If you haven’t had the opportunity to catch an episode of Doomsday Preppers, National Geographic Channel’s new series, you’re missing out. Where else are you going to learn how much time, energy, and resources go into prepping? The hour long program follows average Americans as they prepare for TEOTWAWKI (The End of the World as We Know It).
From building the ultimate shelter to securing munitions, the Preppers featured on the show are working toward protecting their families, friends, and communities from the potential aftermath caused by the economic collapse of our nation, a global pandemic, nuclear war, and solar-flare induced power failures. Their approach is simple and widespread. The people that prepare for disaster survive. The ones that don’t will do anything they can to take resources away from you. That’s why most Preppers spend a good amount of their days acquiring and inventorying their supplies.
Prepping is highly systematic and requires time and money. The individuals, couples or families featured on the show have spent hundreds of thousands of dollars and years of their lives preparing for the worst. One of the most important things a Prepper does is stockpile food and water. They purchase items with long shelf lives and fill container after container of H2O. Most Preppers have enough food to feed themselves and their families for years. They also keep medical supplies on hand and keep their electronics in faraday cages that prevent the entry or escape of an electromagnetic (EM) field.
Other precious commodities that Preppers have on hand in the event of a crisis include alcohol and precious metals. They believe that many items will be hard to come by so they want to have items on hand that they can use to barter with. Many Preppers purchase several hundred dollars worth of liquor monthly to trade with even though they don’t drink alcohol. They know that these valuable items can help them secure necessities like sugar, flour, and rice.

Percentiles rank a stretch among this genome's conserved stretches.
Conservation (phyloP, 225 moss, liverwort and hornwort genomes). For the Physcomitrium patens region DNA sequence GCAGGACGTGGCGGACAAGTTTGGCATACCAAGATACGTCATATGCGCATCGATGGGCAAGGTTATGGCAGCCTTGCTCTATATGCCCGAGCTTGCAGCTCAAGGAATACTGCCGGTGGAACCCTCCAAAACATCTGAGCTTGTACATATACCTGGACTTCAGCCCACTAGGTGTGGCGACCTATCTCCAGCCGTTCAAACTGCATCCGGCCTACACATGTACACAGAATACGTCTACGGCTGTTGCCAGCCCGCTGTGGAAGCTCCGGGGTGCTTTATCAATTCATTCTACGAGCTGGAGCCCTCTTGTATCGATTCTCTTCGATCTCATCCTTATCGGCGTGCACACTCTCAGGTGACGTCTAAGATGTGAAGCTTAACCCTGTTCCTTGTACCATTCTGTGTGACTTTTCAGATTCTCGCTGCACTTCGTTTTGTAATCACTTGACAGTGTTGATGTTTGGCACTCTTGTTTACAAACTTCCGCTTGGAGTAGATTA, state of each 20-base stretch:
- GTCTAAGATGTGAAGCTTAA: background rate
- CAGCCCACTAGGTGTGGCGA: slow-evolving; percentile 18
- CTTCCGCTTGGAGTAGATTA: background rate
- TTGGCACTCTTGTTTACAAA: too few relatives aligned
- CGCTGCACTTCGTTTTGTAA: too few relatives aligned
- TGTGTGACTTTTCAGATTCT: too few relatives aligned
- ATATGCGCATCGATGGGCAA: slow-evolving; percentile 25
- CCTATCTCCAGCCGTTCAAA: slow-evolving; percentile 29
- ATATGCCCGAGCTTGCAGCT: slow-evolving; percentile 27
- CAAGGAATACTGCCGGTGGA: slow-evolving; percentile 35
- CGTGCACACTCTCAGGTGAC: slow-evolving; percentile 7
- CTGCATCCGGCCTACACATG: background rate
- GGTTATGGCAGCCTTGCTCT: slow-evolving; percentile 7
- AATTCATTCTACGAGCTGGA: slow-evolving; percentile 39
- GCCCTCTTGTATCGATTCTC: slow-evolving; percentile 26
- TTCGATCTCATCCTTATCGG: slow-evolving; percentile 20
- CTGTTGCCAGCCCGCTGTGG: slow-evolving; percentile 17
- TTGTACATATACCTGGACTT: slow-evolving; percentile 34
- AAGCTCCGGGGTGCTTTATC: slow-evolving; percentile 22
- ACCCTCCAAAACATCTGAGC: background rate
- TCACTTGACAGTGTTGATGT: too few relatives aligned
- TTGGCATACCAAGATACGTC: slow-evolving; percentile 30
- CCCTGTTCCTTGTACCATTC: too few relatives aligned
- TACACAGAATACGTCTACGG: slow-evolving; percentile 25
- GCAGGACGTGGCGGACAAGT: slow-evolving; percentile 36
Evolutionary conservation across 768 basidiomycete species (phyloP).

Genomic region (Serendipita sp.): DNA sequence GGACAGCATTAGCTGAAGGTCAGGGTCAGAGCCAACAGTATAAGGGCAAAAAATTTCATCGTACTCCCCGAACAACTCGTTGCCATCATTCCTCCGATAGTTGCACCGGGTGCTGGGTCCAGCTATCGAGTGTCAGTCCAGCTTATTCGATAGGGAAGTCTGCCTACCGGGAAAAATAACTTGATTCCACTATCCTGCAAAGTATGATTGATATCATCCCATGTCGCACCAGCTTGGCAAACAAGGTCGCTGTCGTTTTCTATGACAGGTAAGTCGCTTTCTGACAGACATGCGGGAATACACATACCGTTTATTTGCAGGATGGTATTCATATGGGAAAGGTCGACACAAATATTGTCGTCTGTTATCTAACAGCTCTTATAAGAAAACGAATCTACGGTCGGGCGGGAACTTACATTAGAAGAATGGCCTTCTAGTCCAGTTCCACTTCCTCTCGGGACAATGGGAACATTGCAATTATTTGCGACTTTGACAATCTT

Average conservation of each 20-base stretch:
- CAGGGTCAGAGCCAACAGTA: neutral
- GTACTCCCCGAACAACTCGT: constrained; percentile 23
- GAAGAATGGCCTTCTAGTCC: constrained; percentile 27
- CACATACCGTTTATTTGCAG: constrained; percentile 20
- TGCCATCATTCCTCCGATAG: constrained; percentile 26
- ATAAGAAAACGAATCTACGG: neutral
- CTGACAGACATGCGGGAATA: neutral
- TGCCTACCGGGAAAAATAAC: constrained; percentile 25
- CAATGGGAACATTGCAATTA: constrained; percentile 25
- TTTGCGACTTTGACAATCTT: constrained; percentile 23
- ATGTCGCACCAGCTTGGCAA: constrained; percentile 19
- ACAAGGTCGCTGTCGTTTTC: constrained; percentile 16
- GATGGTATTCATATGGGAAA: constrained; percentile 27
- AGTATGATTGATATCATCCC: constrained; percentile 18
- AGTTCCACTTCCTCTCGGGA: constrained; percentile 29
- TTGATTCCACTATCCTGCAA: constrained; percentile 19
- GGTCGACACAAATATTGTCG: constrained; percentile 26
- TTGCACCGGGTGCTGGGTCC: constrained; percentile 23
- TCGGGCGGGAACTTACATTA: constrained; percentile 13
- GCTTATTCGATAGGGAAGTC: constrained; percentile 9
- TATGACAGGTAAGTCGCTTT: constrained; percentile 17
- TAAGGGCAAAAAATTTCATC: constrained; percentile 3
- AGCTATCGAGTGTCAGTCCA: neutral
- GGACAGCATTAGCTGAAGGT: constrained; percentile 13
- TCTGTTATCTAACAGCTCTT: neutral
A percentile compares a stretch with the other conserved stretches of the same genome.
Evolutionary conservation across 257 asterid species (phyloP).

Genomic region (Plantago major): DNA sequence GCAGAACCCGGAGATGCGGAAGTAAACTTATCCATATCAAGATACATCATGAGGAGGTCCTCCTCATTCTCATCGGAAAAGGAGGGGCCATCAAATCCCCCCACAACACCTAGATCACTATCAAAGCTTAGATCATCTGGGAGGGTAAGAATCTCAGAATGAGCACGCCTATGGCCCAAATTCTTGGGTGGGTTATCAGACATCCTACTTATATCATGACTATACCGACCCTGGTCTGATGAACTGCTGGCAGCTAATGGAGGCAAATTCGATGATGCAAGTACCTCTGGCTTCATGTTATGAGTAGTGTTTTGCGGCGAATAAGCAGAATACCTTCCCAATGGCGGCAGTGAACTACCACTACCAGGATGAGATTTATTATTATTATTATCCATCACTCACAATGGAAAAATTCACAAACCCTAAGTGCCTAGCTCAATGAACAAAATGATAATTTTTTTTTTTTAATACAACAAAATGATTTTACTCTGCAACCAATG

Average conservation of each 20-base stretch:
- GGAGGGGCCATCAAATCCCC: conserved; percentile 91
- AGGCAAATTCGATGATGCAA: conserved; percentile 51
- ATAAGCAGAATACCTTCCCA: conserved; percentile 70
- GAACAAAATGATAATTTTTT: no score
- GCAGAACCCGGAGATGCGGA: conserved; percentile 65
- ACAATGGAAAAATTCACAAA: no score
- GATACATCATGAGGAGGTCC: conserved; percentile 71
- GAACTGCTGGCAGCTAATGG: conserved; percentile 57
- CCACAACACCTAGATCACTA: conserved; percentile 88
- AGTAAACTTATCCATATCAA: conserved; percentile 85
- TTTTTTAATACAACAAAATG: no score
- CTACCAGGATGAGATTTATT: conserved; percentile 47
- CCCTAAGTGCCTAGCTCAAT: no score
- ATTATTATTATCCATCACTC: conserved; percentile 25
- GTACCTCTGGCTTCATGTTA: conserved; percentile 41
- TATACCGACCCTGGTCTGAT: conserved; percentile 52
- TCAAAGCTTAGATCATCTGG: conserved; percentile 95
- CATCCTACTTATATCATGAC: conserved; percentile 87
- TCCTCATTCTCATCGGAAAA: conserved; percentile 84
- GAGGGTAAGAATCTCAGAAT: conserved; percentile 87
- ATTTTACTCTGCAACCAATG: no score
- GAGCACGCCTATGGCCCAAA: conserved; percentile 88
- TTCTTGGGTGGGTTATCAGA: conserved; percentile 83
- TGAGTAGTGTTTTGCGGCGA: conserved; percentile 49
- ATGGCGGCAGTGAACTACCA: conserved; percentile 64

Even if you don’t watch Doomsday Preppers or don’t know a thing about TEOTWAWKI, it’s important to be prepared. A number of different scenarios could threaten your sanctity and security. Weather-related phenomena, economic uncertainty, and war as well as diseased animals and crops are all good reasons to prep. At the very least you’ll want to have an emergency savings account set up.
A long, cold winter commute is enough to make you a believer. If your car was to break down in the middle of a snowstorm, the food, water, blankets, and First Aid Kit you keep inside your vehicle will pay off. If you get laid-off or fired from a job, the extra food you have stockpiled in your pantry can see your family through some hard times. Prepping takes time and money but it very well could be something you want to look into doing.
(Doomsday Preppers airs Tuesdays at 9 PM ET/PT on National Geographic)
Charissa is into frugal living and saving money.